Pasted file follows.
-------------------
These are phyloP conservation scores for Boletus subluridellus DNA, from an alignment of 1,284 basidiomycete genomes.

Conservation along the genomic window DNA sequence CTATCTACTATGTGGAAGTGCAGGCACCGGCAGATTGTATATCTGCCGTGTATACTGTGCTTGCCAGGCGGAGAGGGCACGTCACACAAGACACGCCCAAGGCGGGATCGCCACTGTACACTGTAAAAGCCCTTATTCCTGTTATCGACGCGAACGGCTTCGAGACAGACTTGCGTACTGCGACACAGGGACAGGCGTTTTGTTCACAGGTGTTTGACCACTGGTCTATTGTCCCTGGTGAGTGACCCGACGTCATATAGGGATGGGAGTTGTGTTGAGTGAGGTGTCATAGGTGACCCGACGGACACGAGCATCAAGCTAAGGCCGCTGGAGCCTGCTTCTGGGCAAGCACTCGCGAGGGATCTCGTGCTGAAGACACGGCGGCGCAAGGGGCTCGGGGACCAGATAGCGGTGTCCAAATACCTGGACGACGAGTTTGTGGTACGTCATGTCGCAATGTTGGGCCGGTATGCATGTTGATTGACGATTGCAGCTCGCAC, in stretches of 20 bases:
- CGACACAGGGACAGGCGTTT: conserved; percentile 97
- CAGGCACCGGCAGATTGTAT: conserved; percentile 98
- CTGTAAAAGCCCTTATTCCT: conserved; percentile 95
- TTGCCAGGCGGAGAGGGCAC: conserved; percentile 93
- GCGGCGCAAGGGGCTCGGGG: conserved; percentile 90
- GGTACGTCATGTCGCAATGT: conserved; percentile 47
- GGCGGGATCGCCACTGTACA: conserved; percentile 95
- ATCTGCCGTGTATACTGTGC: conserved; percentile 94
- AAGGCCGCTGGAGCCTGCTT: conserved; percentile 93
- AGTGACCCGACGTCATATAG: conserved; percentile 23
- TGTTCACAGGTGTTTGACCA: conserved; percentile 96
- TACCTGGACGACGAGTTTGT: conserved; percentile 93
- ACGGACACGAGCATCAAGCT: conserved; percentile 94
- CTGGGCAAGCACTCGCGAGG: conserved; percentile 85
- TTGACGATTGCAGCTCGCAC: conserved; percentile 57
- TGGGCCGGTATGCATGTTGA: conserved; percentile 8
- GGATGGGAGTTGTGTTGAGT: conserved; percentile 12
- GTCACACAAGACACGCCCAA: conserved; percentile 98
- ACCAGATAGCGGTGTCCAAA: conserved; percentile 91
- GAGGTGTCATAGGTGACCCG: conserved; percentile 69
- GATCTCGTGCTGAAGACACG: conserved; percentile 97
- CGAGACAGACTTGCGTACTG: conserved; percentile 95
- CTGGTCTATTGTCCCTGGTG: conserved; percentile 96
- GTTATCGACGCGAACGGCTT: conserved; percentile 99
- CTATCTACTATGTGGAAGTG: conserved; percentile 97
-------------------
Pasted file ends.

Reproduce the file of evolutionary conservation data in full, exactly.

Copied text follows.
These are phyloP conservation scores for Boletus subluridellus DNA, from an alignment of 1,284 basidiomycete genomes.

Conservation along the genomic window DNA sequence CTATCTACTATGTGGAAGTGCAGGCACCGGCAGATTGTATATCTGCCGTGTATACTGTGCTTGCCAGGCGGAGAGGGCACGTCACACAAGACACGCCCAAGGCGGGATCGCCACTGTACACTGTAAAAGCCCTTATTCCTGTTATCGACGCGAACGGCTTCGAGACAGACTTGCGTACTGCGACACAGGGACAGGCGTTTTGTTCACAGGTGTTTGACCACTGGTCTATTGTCCCTGGTGAGTGACCCGACGTCATATAGGGATGGGAGTTGTGTTGAGTGAGGTGTCATAGGTGACCCGACGGACACGAGCATCAAGCTAAGGCCGCTGGAGCCTGCTTCTGGGCAAGCACTCGCGAGGGATCTCGTGCTGAAGACACGGCGGCGCAAGGGGCTCGGGGACCAGATAGCGGTGTCCAAATACCTGGACGACGAGTTTGTGGTACGTCATGTCGCAATGTTGGGCCGGTATGCATGTTGATTGACGATTGCAGCTCGCAC, in stretches of 20 bases:
- CGACACAGGGACAGGCGTTT: conserved; percentile 97
- CAGGCACCGGCAGATTGTAT: conserved; percentile 98
- CTGTAAAAGCCCTTATTCCT: conserved; percentile 95
- TTGCCAGGCGGAGAGGGCAC: conserved; percentile 93
- GCGGCGCAAGGGGCTCGGGG: conserved; percentile 90
- GGTACGTCATGTCGCAATGT: conserved; percentile 47
- GGCGGGATCGCCACTGTACA: conserved; percentile 95
- ATCTGCCGTGTATACTGTGC: conserved; percentile 94
- AAGGCCGCTGGAGCCTGCTT: conserved; percentile 93
- AGTGACCCGACGTCATATAG: conserved; percentile 23
- TGTTCACAGGTGTTTGACCA: conserved; percentile 96
- TACCTGGACGACGAGTTTGT: conserved; percentile 93
- ACGGACACGAGCATCAAGCT: conserved; percentile 94
- CTGGGCAAGCACTCGCGAGG: conserved; percentile 85
- TTGACGATTGCAGCTCGCAC: conserved; percentile 57
- TGGGCCGGTATGCATGTTGA: conserved; percentile 8
- GGATGGGAGTTGTGTTGAGT: conserved; percentile 12
- GTCACACAAGACACGCCCAA: conserved; percentile 98
- ACCAGATAGCGGTGTCCAAA: conserved; percentile 91
- GAGGTGTCATAGGTGACCCG: conserved; percentile 69
- GATCTCGTGCTGAAGACACG: conserved; percentile 97
- CGAGACAGACTTGCGTACTG: conserved; percentile 95
- CTGGTCTATTGTCCCTGGTG: conserved; percentile 96
- GTTATCGACGCGAACGGCTT: conserved; percentile 99
- CTATCTACTATGTGGAAGTG: conserved; percentile 97